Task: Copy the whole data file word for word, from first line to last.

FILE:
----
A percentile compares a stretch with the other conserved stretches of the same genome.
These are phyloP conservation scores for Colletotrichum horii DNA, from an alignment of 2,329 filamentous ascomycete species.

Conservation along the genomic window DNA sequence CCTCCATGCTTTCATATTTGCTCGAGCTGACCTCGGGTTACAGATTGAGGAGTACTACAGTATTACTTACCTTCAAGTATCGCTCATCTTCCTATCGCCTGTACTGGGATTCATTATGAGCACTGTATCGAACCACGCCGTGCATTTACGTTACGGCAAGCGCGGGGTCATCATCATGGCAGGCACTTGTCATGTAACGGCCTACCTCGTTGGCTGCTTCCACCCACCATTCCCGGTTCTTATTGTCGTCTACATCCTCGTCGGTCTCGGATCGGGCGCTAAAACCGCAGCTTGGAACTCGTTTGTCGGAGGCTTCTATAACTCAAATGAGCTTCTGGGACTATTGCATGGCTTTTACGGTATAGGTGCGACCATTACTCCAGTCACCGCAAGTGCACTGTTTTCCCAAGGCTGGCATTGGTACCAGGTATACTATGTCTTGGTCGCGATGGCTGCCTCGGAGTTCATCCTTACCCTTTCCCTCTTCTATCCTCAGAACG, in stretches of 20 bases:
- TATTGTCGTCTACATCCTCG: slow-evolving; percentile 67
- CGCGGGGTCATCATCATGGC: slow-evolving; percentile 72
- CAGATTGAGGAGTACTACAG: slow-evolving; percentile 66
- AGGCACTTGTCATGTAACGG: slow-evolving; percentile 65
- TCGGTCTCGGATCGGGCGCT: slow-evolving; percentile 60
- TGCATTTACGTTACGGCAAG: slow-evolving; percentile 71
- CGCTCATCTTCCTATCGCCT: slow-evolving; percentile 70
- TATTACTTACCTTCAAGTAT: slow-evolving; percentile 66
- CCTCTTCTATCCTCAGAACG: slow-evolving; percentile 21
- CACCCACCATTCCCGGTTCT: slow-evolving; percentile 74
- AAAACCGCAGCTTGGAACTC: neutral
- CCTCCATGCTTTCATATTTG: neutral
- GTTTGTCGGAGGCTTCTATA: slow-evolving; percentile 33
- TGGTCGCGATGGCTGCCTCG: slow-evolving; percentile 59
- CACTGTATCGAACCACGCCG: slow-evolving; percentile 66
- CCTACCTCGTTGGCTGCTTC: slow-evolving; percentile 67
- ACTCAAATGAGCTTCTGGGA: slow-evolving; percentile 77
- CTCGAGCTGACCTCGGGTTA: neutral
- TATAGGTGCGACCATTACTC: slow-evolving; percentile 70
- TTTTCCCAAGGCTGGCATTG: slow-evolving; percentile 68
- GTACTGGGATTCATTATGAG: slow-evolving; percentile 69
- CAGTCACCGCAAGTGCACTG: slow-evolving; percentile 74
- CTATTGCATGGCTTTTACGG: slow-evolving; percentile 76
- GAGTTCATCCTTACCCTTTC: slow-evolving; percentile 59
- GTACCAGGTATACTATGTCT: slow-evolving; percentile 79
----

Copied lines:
A percentile compares a stretch with the other conserved stretches of the same genome.
These are phyloP conservation scores for Colletotrichum horii DNA, from an alignment of 2,329 filamentous ascomycete species.

Conservation along the genomic window DNA sequence CCTCCATGCTTTCATATTTGCTCGAGCTGACCTCGGGTTACAGATTGAGGAGTACTACAGTATTACTTACCTTCAAGTATCGCTCATCTTCCTATCGCCTGTACTGGGATTCATTATGAGCACTGTATCGAACCACGCCGTGCATTTACGTTACGGCAAGCGCGGGGTCATCATCATGGCAGGCACTTGTCATGTAACGGCCTACCTCGTTGGCTGCTTCCACCCACCATTCCCGGTTCTTATTGTCGTCTACATCCTCGTCGGTCTCGGATCGGGCGCTAAAACCGCAGCTTGGAACTCGTTTGTCGGAGGCTTCTATAACTCAAATGAGCTTCTGGGACTATTGCATGGCTTTTACGGTATAGGTGCGACCATTACTCCAGTCACCGCAAGTGCACTGTTTTCCCAAGGCTGGCATTGGTACCAGGTATACTATGTCTTGGTCGCGATGGCTGCCTCGGAGTTCATCCTTACCCTTTCCCTCTTCTATCCTCAGAACG, in stretches of 20 bases:
- TATTGTCGTCTACATCCTCG: slow-evolving; percentile 67
- CGCGGGGTCATCATCATGGC: slow-evolving; percentile 72
- CAGATTGAGGAGTACTACAG: slow-evolving; percentile 66
- AGGCACTTGTCATGTAACGG: slow-evolving; percentile 65
- TCGGTCTCGGATCGGGCGCT: slow-evolving; percentile 60
- TGCATTTACGTTACGGCAAG: slow-evolving; percentile 71
- CGCTCATCTTCCTATCGCCT: slow-evolving; percentile 70
- TATTACTTACCTTCAAGTAT: slow-evolving; percentile 66
- CCTCTTCTATCCTCAGAACG: slow-evolving; percentile 21
- CACCCACCATTCCCGGTTCT: slow-evolving; percentile 74
- AAAACCGCAGCTTGGAACTC: neutral
- CCTCCATGCTTTCATATTTG: neutral
- GTTTGTCGGAGGCTTCTATA: slow-evolving; percentile 33
- TGGTCGCGATGGCTGCCTCG: slow-evolving; percentile 59
- CACTGTATCGAACCACGCCG: slow-evolving; percentile 66
- CCTACCTCGTTGGCTGCTTC: slow-evolving; percentile 67
- ACTCAAATGAGCTTCTGGGA: slow-evolving; percentile 77
- CTCGAGCTGACCTCGGGTTA: neutral
- TATAGGTGCGACCATTACTC: slow-evolving; percentile 70
- TTTTCCCAAGGCTGGCATTG: slow-evolving; percentile 68
- GTACTGGGATTCATTATGAG: slow-evolving; percentile 69
- CAGTCACCGCAAGTGCACTG: slow-evolving; percentile 74
- CTATTGCATGGCTTTTACGG: slow-evolving; percentile 76
- GAGTTCATCCTTACCCTTTC: slow-evolving; percentile 59
- GTACCAGGTATACTATGTCT: slow-evolving; percentile 79